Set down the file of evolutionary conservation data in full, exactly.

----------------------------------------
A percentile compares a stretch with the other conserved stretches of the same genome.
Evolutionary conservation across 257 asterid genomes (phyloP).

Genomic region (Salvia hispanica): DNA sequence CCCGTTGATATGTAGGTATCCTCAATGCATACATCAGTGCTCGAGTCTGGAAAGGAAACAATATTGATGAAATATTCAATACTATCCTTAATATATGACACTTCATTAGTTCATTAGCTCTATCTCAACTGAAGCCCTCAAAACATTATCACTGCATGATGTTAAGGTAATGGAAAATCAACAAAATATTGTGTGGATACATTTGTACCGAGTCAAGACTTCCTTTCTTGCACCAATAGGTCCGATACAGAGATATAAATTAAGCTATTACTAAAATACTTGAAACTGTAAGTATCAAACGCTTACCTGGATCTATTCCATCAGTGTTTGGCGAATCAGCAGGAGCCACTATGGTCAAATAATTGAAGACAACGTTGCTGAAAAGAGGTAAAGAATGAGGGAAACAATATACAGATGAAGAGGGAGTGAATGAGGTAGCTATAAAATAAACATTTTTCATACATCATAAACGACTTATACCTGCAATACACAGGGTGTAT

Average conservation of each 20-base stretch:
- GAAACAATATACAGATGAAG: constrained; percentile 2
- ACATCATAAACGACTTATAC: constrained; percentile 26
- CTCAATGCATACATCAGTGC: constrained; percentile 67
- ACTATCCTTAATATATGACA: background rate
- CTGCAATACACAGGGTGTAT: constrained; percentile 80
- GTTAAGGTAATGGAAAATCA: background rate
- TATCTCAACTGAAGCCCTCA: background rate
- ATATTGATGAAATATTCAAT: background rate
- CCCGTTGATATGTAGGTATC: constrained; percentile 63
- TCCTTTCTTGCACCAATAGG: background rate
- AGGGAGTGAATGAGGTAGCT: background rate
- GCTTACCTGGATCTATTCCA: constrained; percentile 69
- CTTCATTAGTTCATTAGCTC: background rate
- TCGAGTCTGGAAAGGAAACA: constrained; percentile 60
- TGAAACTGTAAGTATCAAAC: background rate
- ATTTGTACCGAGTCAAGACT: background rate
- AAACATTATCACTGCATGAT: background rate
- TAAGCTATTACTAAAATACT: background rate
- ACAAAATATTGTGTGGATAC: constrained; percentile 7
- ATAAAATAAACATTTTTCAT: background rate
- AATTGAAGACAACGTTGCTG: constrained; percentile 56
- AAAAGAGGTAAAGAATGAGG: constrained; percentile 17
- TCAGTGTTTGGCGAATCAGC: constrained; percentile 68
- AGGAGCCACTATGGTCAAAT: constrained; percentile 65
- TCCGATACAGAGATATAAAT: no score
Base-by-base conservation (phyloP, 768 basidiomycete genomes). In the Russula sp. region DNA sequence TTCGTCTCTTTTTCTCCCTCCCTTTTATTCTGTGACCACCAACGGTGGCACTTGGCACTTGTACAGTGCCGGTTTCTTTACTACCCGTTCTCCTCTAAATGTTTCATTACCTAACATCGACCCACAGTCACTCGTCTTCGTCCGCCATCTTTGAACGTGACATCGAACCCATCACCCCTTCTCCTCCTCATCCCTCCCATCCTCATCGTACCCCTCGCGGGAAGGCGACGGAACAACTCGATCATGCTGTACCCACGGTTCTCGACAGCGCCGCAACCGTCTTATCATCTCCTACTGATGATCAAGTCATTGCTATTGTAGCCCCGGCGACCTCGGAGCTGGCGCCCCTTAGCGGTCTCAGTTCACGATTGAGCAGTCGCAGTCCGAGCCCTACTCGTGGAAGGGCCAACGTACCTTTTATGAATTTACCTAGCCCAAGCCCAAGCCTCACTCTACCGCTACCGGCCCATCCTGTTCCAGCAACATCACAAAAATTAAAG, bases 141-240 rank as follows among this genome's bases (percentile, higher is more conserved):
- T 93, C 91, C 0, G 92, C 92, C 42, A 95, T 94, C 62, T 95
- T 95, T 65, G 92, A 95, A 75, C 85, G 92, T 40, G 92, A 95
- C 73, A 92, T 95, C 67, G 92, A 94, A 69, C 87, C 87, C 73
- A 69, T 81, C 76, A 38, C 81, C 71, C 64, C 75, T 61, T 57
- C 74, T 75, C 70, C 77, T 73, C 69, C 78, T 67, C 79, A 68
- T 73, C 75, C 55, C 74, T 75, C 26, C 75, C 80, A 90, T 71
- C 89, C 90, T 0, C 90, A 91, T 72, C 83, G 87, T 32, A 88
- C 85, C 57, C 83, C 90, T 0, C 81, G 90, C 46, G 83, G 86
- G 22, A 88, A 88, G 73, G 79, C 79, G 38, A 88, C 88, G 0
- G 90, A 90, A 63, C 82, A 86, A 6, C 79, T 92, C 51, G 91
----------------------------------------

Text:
A percentile compares a stretch with the other conserved stretches of the same genome.
Evolutionary conservation across 257 asterid genomes (phyloP).

Genomic region (Salvia hispanica): DNA sequence CCCGTTGATATGTAGGTATCCTCAATGCATACATCAGTGCTCGAGTCTGGAAAGGAAACAATATTGATGAAATATTCAATACTATCCTTAATATATGACACTTCATTAGTTCATTAGCTCTATCTCAACTGAAGCCCTCAAAACATTATCACTGCATGATGTTAAGGTAATGGAAAATCAACAAAATATTGTGTGGATACATTTGTACCGAGTCAAGACTTCCTTTCTTGCACCAATAGGTCCGATACAGAGATATAAATTAAGCTATTACTAAAATACTTGAAACTGTAAGTATCAAACGCTTACCTGGATCTATTCCATCAGTGTTTGGCGAATCAGCAGGAGCCACTATGGTCAAATAATTGAAGACAACGTTGCTGAAAAGAGGTAAAGAATGAGGGAAACAATATACAGATGAAGAGGGAGTGAATGAGGTAGCTATAAAATAAACATTTTTCATACATCATAAACGACTTATACCTGCAATACACAGGGTGTAT

Average conservation of each 20-base stretch:
- GAAACAATATACAGATGAAG: constrained; percentile 2
- ACATCATAAACGACTTATAC: constrained; percentile 26
- CTCAATGCATACATCAGTGC: constrained; percentile 67
- ACTATCCTTAATATATGACA: background rate
- CTGCAATACACAGGGTGTAT: constrained; percentile 80
- GTTAAGGTAATGGAAAATCA: background rate
- TATCTCAACTGAAGCCCTCA: background rate
- ATATTGATGAAATATTCAAT: background rate
- CCCGTTGATATGTAGGTATC: constrained; percentile 63
- TCCTTTCTTGCACCAATAGG: background rate
- AGGGAGTGAATGAGGTAGCT: background rate
- GCTTACCTGGATCTATTCCA: constrained; percentile 69
- CTTCATTAGTTCATTAGCTC: background rate
- TCGAGTCTGGAAAGGAAACA: constrained; percentile 60
- TGAAACTGTAAGTATCAAAC: background rate
- ATTTGTACCGAGTCAAGACT: background rate
- AAACATTATCACTGCATGAT: background rate
- TAAGCTATTACTAAAATACT: background rate
- ACAAAATATTGTGTGGATAC: constrained; percentile 7
- ATAAAATAAACATTTTTCAT: background rate
- AATTGAAGACAACGTTGCTG: constrained; percentile 56
- AAAAGAGGTAAAGAATGAGG: constrained; percentile 17
- TCAGTGTTTGGCGAATCAGC: constrained; percentile 68
- AGGAGCCACTATGGTCAAAT: constrained; percentile 65
- TCCGATACAGAGATATAAAT: no score
Base-by-base conservation (phyloP, 768 basidiomycete genomes). In the Russula sp. region DNA sequence TTCGTCTCTTTTTCTCCCTCCCTTTTATTCTGTGACCACCAACGGTGGCACTTGGCACTTGTACAGTGCCGGTTTCTTTACTACCCGTTCTCCTCTAAATGTTTCATTACCTAACATCGACCCACAGTCACTCGTCTTCGTCCGCCATCTTTGAACGTGACATCGAACCCATCACCCCTTCTCCTCCTCATCCCTCCCATCCTCATCGTACCCCTCGCGGGAAGGCGACGGAACAACTCGATCATGCTGTACCCACGGTTCTCGACAGCGCCGCAACCGTCTTATCATCTCCTACTGATGATCAAGTCATTGCTATTGTAGCCCCGGCGACCTCGGAGCTGGCGCCCCTTAGCGGTCTCAGTTCACGATTGAGCAGTCGCAGTCCGAGCCCTACTCGTGGAAGGGCCAACGTACCTTTTATGAATTTACCTAGCCCAAGCCCAAGCCTCACTCTACCGCTACCGGCCCATCCTGTTCCAGCAACATCACAAAAATTAAAG, bases 141-240 rank as follows among this genome's bases (percentile, higher is more conserved):
- T 93, C 91, C 0, G 92, C 92, C 42, A 95, T 94, C 62, T 95
- T 95, T 65, G 92, A 95, A 75, C 85, G 92, T 40, G 92, A 95
- C 73, A 92, T 95, C 67, G 92, A 94, A 69, C 87, C 87, C 73
- A 69, T 81, C 76, A 38, C 81, C 71, C 64, C 75, T 61, T 57
- C 74, T 75, C 70, C 77, T 73, C 69, C 78, T 67, C 79, A 68
- T 73, C 75, C 55, C 74, T 75, C 26, C 75, C 80, A 90, T 71
- C 89, C 90, T 0, C 90, A 91, T 72, C 83, G 87, T 32, A 88
- C 85, C 57, C 83, C 90, T 0, C 81, G 90, C 46, G 83, G 86
- G 22, A 88, A 88, G 73, G 79, C 79, G 38, A 88, C 88, G 0
- G 90, A 90, A 63, C 82, A 86, A 6, C 79, T 92, C 51, G 91